#6: Dr. Aurora Villarroel: My Experience With Dehorning Paste. Dr. Villarroel, an Extension Veterinarian at Oregon State University, has been one of the industry’s most passionate proponents of humane paste disbudding.
#5: PETA Proposes An End To Dehorning. Which organization has more credibility when it comes to advising dairy producers on the subject of dehorning? An animal rights group with a vegan agenda? Or the association representing more than 80,000 veterinarians in the United States?
#4: New McDonald’s Ad Campaign Features Suppliers. McDonald’s new focus on beef and produce suppliers got mixed reviews from consumers, but Horn Talk readers seemed favorably impressed.
#3: Managing Infection In Dehorned Calves. Apparently, a lot of people are searching the Internet for ways to prevent infection during dehorning (Hint: Try caustic paste disbudding). Quite a few of them are landing on this post.
#2: Why Paste Disbudding Is Preferred At CY Heifer Farm. Horn Talk readers were intrigued by the story of a crew member’s painful encounter with a butane dehorner, and the switch to a new disbudding protocol for this upstate New York calf raising facility.
#1: How Caustic Dehorning Paste Works. One of our briefest posts ever, this straightforward explanation of how dehorning paste prevents horn growth continues to be the most popular blog post ever on Horn Talk.
We live in a society where 98% of people no longer have any direct ties to animal agriculture. Even sights as common as a prolapsed uterus or a case of scours can be horrifying for people who’ve never set foot on working farm. It’s no wonder certain typical animal management practices are sometimes viewed with confusion or even outrage. Dehorning in particular seems to elicit two common responses in non-ag audiences:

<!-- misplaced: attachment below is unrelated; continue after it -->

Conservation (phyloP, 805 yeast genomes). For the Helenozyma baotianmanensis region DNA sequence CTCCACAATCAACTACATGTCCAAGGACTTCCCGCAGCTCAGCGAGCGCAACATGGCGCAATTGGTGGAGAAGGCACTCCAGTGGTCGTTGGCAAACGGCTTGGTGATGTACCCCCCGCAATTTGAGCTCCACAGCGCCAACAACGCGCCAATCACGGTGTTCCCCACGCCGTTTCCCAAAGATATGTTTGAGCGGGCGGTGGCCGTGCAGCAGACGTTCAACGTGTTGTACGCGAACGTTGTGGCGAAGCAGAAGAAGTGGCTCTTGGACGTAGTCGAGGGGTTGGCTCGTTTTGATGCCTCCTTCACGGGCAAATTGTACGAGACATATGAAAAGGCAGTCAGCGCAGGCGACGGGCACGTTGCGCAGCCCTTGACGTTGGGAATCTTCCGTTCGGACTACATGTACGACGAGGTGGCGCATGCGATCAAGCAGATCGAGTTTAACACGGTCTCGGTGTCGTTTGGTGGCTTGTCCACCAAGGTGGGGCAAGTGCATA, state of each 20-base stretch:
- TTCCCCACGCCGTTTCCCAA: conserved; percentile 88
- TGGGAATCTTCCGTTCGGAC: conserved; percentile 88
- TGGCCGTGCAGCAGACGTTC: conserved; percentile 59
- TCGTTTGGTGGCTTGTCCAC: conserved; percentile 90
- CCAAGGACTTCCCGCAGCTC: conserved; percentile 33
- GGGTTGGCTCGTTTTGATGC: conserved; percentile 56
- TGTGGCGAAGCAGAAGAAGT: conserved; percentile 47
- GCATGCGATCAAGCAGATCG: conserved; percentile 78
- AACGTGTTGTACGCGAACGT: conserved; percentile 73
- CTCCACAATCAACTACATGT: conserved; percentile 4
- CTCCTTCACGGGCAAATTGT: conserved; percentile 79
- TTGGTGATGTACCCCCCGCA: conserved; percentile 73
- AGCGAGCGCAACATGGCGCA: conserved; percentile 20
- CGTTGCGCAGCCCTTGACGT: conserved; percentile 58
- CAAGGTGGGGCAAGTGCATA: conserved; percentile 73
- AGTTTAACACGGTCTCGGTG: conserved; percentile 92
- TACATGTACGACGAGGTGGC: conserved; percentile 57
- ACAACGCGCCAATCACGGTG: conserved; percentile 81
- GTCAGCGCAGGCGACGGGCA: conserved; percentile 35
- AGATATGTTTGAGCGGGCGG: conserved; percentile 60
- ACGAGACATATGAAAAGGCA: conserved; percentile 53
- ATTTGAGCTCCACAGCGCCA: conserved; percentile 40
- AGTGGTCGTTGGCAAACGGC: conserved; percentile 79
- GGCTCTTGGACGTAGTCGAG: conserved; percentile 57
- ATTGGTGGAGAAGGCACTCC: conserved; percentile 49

1. Dehorning is unnecessary.
2. Dehorning is cruel.
Is dehorning unnecessary? Those of us who make a living as dairy or beef producers know for a fact dehorning is absolutely essential for the safety of every cow, horse, dog and human on that farm. But don’t just take our word for it. Here’s what the American Veterinary Medical Association (AVMA), which represents 80,000 veterinarians, has to say about the Welfare Implications of the Dehorning and Disbudding of Cattle:
Dehorned cattle require less feeding trough space; are easier and less dangerous to handle and transport; present a lower risk of interference from dominant animals at feeding time; pose a reduced risk of injury to udders, flanks, and eyes of other cattle; present a lower injury risk for handlers, horses, and dogs; exhibit fewer aggressive behaviors associated with individual dominance; and may incur fewer financial penalties on sale.
Some argue dehorning is unnecessary because cattle can be bred polled, or naturally hornless. That’s true to a point (no pun intended). However, the vast majority of dairy cattle in the United States, and a significant number of beef cattle, are not polled. Breeding for this trait doesn’t happen overnight, and simply demanding producers buy and raise only polled cattle is unrealistic. For most dairy producers, dehorning remains an essential management practice for human and animal safety.
Is dehorning cruel? Some animal activist organizations would certainly have you think so, characterizing the practice as “mutilation” and claiming it involves cutting horns out of the animal’s skull. First, dehorning does not necessarily involve cutting horns out of the animal’s skull since horn buds don’t even attach to the skull until the eighth week of life. There’s plenty of time during those eight weeks for producers to disbud with a hot-iron or dehorning paste, neither of which involve any kind of cutting. Second, like any animal management practice, dehorning has the potential to be abusive in the hands of an untrained or insensitive employee. It’s up to farm owners and managers to take a zero-tolerance policy against animal abuse of any kind.
Could our industry do a better job of improving animal welfare? Yes, we could -- and we are, as evidenced by initiatives like the Dairy Calf and Heifer Association (DCHA) Gold Standards III which emphasizes humane handling and other welfare considerations.
Could we employ more humane dehorning methods? Certainly. Pain relief should be a routine part of any invasive procedure, which should be performed at the earliest age possible. Research has shown that early-age disbudding with caustic paste is less painful than hot-iron dehorning, even when a local anesthetic is used.
As we move toward greater transparency in the food animal system, producers will be increasingly called upon to answer questions about their management practices – and correct misconceptions. If welfare is a priority in your operation, you can feel free to answer tough questions with confidence.